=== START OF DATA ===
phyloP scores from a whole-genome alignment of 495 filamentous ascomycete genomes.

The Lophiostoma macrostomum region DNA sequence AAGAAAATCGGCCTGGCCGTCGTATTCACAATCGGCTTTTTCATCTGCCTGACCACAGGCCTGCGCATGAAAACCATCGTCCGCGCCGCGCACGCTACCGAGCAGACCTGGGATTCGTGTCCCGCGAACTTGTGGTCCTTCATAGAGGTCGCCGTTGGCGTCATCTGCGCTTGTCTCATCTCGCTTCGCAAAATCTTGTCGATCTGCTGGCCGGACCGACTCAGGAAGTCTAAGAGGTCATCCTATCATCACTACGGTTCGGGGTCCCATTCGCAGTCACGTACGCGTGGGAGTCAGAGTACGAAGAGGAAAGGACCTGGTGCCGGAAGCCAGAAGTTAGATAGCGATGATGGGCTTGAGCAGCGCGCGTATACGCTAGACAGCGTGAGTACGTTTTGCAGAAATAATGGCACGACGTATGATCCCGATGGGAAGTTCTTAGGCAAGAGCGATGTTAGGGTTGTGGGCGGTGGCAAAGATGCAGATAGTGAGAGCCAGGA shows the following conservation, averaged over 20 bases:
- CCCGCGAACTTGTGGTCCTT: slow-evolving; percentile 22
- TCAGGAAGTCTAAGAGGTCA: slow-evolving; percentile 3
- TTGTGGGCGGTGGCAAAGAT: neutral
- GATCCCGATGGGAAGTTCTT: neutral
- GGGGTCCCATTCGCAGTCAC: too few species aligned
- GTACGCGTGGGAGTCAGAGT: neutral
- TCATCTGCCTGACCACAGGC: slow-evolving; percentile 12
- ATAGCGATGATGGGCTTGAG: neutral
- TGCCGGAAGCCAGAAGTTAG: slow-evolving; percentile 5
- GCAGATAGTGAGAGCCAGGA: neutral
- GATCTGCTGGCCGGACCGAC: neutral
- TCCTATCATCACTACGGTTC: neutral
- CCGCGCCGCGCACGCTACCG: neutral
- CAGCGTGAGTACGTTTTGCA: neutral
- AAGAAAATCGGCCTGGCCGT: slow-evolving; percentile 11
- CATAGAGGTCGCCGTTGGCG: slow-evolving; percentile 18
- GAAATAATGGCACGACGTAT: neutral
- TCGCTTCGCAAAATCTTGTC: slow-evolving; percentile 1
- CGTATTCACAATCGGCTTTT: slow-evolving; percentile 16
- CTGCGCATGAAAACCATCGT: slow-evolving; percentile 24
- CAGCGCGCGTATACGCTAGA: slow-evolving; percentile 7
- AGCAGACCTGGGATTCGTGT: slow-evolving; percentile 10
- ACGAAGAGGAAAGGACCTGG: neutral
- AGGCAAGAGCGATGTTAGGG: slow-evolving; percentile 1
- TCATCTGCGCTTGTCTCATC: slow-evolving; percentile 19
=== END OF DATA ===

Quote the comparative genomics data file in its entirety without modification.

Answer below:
phyloP scores from a whole-genome alignment of 495 filamentous ascomycete genomes.

The Lophiostoma macrostomum region DNA sequence AAGAAAATCGGCCTGGCCGTCGTATTCACAATCGGCTTTTTCATCTGCCTGACCACAGGCCTGCGCATGAAAACCATCGTCCGCGCCGCGCACGCTACCGAGCAGACCTGGGATTCGTGTCCCGCGAACTTGTGGTCCTTCATAGAGGTCGCCGTTGGCGTCATCTGCGCTTGTCTCATCTCGCTTCGCAAAATCTTGTCGATCTGCTGGCCGGACCGACTCAGGAAGTCTAAGAGGTCATCCTATCATCACTACGGTTCGGGGTCCCATTCGCAGTCACGTACGCGTGGGAGTCAGAGTACGAAGAGGAAAGGACCTGGTGCCGGAAGCCAGAAGTTAGATAGCGATGATGGGCTTGAGCAGCGCGCGTATACGCTAGACAGCGTGAGTACGTTTTGCAGAAATAATGGCACGACGTATGATCCCGATGGGAAGTTCTTAGGCAAGAGCGATGTTAGGGTTGTGGGCGGTGGCAAAGATGCAGATAGTGAGAGCCAGGA shows the following conservation, averaged over 20 bases:
- CCCGCGAACTTGTGGTCCTT: slow-evolving; percentile 22
- TCAGGAAGTCTAAGAGGTCA: slow-evolving; percentile 3
- TTGTGGGCGGTGGCAAAGAT: neutral
- GATCCCGATGGGAAGTTCTT: neutral
- GGGGTCCCATTCGCAGTCAC: too few species aligned
- GTACGCGTGGGAGTCAGAGT: neutral
- TCATCTGCCTGACCACAGGC: slow-evolving; percentile 12
- ATAGCGATGATGGGCTTGAG: neutral
- TGCCGGAAGCCAGAAGTTAG: slow-evolving; percentile 5
- GCAGATAGTGAGAGCCAGGA: neutral
- GATCTGCTGGCCGGACCGAC: neutral
- TCCTATCATCACTACGGTTC: neutral
- CCGCGCCGCGCACGCTACCG: neutral
- CAGCGTGAGTACGTTTTGCA: neutral
- AAGAAAATCGGCCTGGCCGT: slow-evolving; percentile 11
- CATAGAGGTCGCCGTTGGCG: slow-evolving; percentile 18
- GAAATAATGGCACGACGTAT: neutral
- TCGCTTCGCAAAATCTTGTC: slow-evolving; percentile 1
- CGTATTCACAATCGGCTTTT: slow-evolving; percentile 16
- CTGCGCATGAAAACCATCGT: slow-evolving; percentile 24
- CAGCGCGCGTATACGCTAGA: slow-evolving; percentile 7
- AGCAGACCTGGGATTCGTGT: slow-evolving; percentile 10
- ACGAAGAGGAAAGGACCTGG: neutral
- AGGCAAGAGCGATGTTAGGG: slow-evolving; percentile 1
- TCATCTGCGCTTGTCTCATC: slow-evolving; percentile 19